was the beginning of our relationship.
So many people say it’s beautiful and nice to be able to care for
someone like this, but it’s extremely challenging and it’s more than
artwork can express. It’s something that people don’t like to talk
about. There’s a level of resentment. Many people forget themselves and
dedicate themselves to the person who is sick. We talked to
professionals on how to deal with it, because we felt like we were
Having Dorothy progressing with the disease put some challenges on
our relationship. Very often I would go to my studio for a break; I
would escape there. I tried to convince myself that it was my happy
place and my rescue, but all my thoughts were still focused on the
everyday experience of sharing space with someone who is mentally and
physically disabled. When the denial passed, I was standing in my studio
and I starting seeing some patterns in my work. I started noticing it
had those connections, so I decided to embrace my situation. My
mother-in-law became my model and a great inspiration. She likes the
attention and I love to make art. Her features are perfect for sculpture
and painting. When she was posing for portraits, she was normal, but as
soon as I was finished, she would go into another world that we don’t
The fact that I’m an artist, and it was the only thing I never gave
up, really saved me and my marriage. The art is about Dorothy, but also
about me and my husband. The part of the exhibit called “Monologues” is
writing, and it’s a representation of thoughts from different
perspectives. There are 12 characters and I tried to figure out how each
feels. Dorothy is shown as three persons: a mother-in-law, an older
lady and an Alzheimer’s s patient. Maurice is a son, a husband and a
man, and I’m a daughter-in-law, a wife and an artist. It’s about how we
learn how to live with each other and go through the struggles.
This is only a tiny expression of my experience, and the variety of
materials speak to all the varieties of situation that come with care.
“Caring Hands” is a special work because it’s a collaboration. I invited
everyone who helped us with Dorothy, who provided either physical or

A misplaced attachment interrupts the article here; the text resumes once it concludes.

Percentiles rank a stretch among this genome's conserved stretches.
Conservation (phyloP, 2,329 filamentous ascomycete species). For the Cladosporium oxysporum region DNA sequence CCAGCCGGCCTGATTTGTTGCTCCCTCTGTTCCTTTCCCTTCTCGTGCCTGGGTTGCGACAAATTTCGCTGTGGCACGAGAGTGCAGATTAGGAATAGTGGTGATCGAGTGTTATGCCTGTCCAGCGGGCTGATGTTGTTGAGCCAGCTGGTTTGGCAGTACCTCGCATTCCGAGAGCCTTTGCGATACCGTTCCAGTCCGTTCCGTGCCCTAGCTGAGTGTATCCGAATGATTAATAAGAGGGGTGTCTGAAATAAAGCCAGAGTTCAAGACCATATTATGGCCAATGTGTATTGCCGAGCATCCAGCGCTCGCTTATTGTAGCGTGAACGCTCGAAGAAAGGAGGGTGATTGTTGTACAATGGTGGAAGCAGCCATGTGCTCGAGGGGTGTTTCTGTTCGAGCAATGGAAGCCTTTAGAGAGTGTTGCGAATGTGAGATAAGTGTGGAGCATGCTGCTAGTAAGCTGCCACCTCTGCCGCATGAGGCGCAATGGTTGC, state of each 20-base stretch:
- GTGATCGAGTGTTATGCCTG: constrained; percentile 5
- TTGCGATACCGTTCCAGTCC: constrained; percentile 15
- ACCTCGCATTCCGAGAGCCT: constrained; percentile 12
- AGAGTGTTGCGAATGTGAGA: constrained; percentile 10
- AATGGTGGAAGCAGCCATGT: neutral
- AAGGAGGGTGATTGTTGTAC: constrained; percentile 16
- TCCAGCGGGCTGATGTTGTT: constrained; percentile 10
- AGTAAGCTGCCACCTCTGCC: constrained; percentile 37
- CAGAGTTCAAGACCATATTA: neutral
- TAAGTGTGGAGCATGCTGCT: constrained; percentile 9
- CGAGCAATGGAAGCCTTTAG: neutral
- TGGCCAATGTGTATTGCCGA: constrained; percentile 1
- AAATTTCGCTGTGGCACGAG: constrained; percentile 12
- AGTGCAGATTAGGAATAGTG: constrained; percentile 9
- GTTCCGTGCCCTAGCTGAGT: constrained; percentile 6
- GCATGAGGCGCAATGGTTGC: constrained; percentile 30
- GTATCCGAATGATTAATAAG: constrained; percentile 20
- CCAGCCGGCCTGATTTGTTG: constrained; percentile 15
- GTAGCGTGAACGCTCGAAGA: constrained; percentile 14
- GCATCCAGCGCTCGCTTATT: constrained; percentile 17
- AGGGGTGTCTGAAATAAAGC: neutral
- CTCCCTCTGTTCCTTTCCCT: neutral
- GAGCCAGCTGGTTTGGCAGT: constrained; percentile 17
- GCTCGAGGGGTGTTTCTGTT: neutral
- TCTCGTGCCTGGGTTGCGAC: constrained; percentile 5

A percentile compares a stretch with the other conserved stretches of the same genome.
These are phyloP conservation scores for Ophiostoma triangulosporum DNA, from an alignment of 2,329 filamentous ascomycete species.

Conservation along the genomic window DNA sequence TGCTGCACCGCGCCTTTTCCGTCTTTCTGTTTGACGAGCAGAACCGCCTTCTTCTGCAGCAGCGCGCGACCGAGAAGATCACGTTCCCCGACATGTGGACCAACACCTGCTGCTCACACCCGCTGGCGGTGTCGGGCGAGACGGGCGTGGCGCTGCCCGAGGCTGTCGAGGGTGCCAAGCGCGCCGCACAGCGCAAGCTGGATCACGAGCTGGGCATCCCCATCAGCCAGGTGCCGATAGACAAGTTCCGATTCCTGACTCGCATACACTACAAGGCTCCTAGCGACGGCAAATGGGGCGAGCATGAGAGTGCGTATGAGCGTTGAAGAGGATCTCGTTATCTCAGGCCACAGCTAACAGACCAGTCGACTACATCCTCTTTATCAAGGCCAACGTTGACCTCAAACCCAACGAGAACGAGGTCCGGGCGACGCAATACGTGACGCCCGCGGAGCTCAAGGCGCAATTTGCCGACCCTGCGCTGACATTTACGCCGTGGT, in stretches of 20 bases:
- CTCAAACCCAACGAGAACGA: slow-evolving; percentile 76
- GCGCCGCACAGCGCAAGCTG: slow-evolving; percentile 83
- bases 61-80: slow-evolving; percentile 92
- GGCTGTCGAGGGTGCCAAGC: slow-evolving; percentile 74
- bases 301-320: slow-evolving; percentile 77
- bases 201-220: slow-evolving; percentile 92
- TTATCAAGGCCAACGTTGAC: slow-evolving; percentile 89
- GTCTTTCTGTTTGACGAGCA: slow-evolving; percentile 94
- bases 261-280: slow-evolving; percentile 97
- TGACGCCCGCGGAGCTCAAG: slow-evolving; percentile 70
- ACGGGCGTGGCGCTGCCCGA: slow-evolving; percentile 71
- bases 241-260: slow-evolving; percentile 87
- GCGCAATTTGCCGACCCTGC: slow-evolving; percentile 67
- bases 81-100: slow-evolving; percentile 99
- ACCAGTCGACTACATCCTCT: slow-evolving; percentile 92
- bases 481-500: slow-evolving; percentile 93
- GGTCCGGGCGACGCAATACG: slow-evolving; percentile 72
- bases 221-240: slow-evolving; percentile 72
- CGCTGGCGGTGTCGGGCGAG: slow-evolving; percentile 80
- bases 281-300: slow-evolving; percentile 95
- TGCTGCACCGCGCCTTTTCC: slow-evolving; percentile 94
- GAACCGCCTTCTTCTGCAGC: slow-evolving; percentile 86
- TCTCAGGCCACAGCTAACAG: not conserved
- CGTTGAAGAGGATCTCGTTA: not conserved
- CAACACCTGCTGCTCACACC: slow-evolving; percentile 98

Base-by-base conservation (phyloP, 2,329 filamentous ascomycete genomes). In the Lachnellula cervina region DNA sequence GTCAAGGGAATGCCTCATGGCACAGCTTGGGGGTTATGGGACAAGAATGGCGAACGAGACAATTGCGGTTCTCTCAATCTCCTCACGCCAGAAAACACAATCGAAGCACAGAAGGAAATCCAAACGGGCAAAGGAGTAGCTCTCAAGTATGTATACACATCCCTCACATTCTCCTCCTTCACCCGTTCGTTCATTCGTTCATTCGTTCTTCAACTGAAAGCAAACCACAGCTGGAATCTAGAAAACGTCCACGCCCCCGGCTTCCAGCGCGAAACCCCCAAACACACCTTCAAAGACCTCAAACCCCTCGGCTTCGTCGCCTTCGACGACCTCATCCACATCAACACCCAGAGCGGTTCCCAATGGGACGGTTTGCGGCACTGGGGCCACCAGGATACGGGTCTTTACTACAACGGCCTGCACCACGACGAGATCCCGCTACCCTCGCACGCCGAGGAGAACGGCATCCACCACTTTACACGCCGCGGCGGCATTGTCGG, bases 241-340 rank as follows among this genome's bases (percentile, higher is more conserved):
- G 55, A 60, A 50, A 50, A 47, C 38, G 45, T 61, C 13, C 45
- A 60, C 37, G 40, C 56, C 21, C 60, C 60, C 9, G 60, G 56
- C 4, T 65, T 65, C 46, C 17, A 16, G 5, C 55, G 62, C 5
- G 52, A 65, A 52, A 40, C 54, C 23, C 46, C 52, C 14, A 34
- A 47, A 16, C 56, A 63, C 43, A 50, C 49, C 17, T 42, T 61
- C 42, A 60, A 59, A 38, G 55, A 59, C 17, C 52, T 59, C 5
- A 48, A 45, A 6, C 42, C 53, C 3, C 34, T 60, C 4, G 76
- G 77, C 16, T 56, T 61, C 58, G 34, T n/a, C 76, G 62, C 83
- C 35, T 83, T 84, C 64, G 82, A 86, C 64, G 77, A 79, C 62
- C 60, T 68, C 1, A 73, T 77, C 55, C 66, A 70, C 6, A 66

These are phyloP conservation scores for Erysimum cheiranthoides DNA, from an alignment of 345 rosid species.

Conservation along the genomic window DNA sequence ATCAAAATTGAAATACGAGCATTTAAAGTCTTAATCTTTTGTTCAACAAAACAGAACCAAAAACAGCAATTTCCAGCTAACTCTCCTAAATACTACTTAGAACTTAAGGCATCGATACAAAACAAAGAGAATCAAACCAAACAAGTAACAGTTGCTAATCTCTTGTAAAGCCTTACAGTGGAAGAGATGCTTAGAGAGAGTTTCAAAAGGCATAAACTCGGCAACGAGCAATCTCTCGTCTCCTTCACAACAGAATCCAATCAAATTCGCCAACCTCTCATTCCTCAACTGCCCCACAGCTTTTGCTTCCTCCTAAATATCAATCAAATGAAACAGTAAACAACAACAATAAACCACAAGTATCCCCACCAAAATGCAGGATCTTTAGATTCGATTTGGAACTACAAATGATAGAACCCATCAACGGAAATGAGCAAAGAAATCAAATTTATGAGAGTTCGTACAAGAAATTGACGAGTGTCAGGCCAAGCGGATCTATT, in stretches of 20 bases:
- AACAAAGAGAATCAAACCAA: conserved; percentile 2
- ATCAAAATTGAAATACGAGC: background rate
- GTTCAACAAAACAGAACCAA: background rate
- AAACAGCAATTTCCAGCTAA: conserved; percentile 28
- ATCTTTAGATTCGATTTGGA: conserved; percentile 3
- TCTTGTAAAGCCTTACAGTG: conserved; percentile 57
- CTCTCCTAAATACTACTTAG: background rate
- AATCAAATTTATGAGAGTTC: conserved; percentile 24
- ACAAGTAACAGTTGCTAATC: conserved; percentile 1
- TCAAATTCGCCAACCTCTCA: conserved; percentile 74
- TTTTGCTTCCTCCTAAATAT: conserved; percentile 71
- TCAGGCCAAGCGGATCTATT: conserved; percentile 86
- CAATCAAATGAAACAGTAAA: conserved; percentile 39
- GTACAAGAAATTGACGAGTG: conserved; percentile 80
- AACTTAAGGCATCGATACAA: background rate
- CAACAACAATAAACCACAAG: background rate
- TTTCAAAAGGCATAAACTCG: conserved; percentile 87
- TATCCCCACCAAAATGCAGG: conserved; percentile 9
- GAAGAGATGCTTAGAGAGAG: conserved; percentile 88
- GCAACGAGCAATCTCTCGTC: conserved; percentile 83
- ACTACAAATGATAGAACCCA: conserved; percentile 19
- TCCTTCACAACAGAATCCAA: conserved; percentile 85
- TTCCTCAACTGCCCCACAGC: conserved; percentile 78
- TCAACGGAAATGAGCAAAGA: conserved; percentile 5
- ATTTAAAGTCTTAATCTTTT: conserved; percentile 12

emotional support. I mixed plaster and they each held it in their hands
until it set, about eight minutes. It’s a series of hands, installed on
one wall, framed but with no names, so it’s anonymous. It’s very
symbolic in that it shows how many people it takes to care for someone.
Another part of the exhibit is a series of plaster abstract
sculptures. Dorothy would sometimes not recognize some of her clothing
and would want to get rid of it. I collected the cloth and used it as
material. I sewed it together like it was a body and poured liquid
plaster over it. There was very little I could do to control how it set,
which is just like being a caregiver.
The exhibit shows care but also how I help myself; there were tough
moments and I felt very often weak and desperate and sorry for myself,
which I hate. The artwork started not on a conscious level at first, but
I approached my husband about the show and he was a little
apprehensive. But the artwork was happening already, and then we started
learning that there are so many families having to deal with this.
Three people just on our block have someone who has this disease. He’s
happy now because he thinks it helps remove the stigma. I hope with my
show, it can bring awareness, and people can educate themselves. If
Maurice and I knew more about it at the beginning, it wouldn’t have been
as hard. Hopefully people can avoid the mistakes we made. And I
encourage people to have something for themselves, in my case it was
art-making, because it really, really saved me.
Hudson Hall in Hudson, New York presents artist Maryna Bilak:
CARE, an exhibition documenting the unseen process of caring for
someone with Alzheimer’s — in this case, the artist’s mother-in-law,
Opening reception on Saturday, Feb. 2, from 5 to 7 p.m., featuring a
6:30 p.m performance by pianist Michael S. Jaynes.
The exhibition runs
through Sunday, March 17
Hudson Hall, 327 Warren St., Hudson.
The reality of caring for someone with advanced Alzheimer's
is more insane than any work of fiction. I tried to convince myself that my
studio was my “happy place” and that art-making was my rescue. But my thoughts
all focused on the everyday experience of sharing an intimate space with
someone who is physically and mentally disabled. When the energy of denial
exhausted itself, I decided to embrace my reality and consciously navigate and
dedicate my creativity. Suddenly everything made sense. I stared and began to
see patterns in my artwork from the last five years—the time I have lived with
my mother-in-law. She became my model, and the body I watched and touched so
many times became an inspiration for the active studio process.
The work I have done for this project is only a tiny
expression of my experience which is as complex as it is difficult to define.
The verities of the materials speak to the endless cycle of care. Using different
media allowed me to work through different emotions. Clay, plaster, charcoal,
acrylic, wood, cloth, nails, lime, pigments among others learned to coexist.
There are no words and there are no colors to represent the
tragedy of Alzheimer’s disease and the impact it has on people providing care.
But no matter what the subject is, for an artist, good form comes first.
Without a good form there is no content.
This show is a resolution: to decline to be a hero and
refuse to be a victim. Every piece contributed to my process of releasing
strong, repressed emotions as a caregiver, as a daughter-in-law and as a wife.
Preparation for this show provided relief and served as catharsis of all the
struggle and frustration.